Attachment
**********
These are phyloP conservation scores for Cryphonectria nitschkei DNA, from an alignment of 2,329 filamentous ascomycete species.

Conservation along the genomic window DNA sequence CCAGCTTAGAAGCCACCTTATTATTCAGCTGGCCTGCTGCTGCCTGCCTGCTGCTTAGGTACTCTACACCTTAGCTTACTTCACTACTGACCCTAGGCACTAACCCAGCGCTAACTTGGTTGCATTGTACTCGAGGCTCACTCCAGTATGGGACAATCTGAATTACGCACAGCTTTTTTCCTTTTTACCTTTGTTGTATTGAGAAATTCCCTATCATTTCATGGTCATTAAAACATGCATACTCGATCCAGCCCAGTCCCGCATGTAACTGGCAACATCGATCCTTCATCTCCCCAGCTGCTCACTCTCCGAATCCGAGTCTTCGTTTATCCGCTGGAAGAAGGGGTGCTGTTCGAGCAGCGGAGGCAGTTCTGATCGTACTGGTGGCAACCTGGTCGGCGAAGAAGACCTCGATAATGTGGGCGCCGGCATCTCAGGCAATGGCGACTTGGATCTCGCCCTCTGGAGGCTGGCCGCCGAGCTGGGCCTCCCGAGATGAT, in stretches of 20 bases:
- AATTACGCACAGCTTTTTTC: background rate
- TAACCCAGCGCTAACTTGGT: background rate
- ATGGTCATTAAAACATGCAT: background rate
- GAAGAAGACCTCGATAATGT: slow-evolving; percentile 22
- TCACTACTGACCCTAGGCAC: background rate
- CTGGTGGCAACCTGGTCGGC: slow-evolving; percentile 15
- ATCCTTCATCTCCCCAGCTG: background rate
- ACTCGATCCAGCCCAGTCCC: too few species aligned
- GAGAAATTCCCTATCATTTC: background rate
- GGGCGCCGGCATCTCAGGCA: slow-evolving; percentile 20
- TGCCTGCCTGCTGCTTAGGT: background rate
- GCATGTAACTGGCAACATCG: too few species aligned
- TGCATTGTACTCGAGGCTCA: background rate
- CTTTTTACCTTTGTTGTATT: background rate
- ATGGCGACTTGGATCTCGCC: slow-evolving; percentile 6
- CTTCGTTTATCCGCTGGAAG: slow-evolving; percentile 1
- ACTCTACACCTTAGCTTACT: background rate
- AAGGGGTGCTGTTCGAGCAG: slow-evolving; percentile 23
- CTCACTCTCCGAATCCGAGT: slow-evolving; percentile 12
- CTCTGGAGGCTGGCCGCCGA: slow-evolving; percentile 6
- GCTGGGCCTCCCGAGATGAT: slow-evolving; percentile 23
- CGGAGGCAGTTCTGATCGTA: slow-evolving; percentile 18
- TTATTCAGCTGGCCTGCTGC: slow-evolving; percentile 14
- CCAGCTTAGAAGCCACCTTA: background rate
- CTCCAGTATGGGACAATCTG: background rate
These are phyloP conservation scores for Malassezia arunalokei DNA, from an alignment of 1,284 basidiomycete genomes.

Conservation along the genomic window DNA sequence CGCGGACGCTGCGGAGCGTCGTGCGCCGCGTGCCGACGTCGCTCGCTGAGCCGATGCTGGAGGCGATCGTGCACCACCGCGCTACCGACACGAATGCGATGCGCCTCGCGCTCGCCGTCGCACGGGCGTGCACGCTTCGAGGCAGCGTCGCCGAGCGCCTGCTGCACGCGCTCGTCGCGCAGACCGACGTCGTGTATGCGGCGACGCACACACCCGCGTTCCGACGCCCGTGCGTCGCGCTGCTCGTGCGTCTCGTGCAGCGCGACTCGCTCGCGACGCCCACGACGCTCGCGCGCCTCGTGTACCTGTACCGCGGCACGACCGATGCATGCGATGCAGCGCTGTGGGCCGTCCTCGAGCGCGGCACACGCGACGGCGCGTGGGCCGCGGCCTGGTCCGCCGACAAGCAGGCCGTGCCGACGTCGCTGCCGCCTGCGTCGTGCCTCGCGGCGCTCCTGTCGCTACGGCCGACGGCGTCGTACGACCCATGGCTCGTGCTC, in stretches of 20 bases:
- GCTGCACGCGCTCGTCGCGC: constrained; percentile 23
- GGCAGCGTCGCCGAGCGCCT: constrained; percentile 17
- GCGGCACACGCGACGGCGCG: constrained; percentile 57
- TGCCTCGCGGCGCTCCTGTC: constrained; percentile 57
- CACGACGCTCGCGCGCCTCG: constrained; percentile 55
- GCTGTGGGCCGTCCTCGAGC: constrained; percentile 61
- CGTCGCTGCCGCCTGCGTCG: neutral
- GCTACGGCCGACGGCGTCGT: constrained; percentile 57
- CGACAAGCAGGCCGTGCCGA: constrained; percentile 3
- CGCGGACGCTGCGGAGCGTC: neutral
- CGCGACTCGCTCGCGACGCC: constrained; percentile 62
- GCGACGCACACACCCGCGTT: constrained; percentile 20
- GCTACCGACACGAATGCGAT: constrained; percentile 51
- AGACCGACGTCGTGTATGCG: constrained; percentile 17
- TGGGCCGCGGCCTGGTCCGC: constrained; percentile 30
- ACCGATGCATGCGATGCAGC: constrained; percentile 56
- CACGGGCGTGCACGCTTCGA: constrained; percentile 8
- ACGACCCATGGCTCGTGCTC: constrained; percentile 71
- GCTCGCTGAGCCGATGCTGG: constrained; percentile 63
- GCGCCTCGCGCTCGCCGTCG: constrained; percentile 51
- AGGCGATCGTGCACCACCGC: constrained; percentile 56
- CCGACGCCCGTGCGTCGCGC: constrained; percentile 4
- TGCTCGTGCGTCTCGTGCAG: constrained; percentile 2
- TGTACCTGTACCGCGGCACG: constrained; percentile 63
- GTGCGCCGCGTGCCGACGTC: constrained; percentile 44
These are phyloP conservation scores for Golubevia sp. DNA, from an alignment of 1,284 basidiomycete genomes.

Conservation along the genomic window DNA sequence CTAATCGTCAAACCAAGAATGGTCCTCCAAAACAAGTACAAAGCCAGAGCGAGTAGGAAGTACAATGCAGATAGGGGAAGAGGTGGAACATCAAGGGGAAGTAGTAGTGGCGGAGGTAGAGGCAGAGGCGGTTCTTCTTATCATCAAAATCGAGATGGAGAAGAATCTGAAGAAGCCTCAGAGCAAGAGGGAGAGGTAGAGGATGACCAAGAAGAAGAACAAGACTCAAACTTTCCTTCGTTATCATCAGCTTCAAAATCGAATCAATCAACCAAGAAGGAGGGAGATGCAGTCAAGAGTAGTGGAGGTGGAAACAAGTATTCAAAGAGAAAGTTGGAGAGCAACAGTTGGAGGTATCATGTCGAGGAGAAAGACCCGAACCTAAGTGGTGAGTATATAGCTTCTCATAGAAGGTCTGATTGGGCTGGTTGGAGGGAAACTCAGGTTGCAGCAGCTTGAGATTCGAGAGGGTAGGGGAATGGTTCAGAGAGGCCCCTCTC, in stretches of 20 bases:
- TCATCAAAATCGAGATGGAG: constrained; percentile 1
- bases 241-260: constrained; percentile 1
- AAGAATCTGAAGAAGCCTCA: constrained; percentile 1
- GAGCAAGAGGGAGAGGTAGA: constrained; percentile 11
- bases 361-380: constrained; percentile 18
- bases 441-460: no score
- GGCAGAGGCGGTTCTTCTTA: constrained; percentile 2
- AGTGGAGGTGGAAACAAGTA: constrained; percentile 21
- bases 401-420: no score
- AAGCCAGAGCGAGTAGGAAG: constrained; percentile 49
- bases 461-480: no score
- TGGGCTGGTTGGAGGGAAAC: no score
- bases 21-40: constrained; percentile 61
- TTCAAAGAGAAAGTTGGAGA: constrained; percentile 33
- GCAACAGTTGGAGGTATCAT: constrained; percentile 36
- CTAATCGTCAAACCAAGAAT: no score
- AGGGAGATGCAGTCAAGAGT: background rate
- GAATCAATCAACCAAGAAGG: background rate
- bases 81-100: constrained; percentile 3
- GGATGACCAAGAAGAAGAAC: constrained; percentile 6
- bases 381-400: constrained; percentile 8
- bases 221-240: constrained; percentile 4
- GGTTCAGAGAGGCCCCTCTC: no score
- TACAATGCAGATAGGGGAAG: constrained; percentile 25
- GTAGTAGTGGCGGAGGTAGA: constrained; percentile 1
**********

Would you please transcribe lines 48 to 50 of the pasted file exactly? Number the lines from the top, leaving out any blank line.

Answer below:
- GCTCGCTGAGCCGATGCTGG: constrained; percentile 63
- GCGCCTCGCGCTCGCCGTCG: constrained; percentile 51
- AGGCGATCGTGCACCACCGC: constrained; percentile 56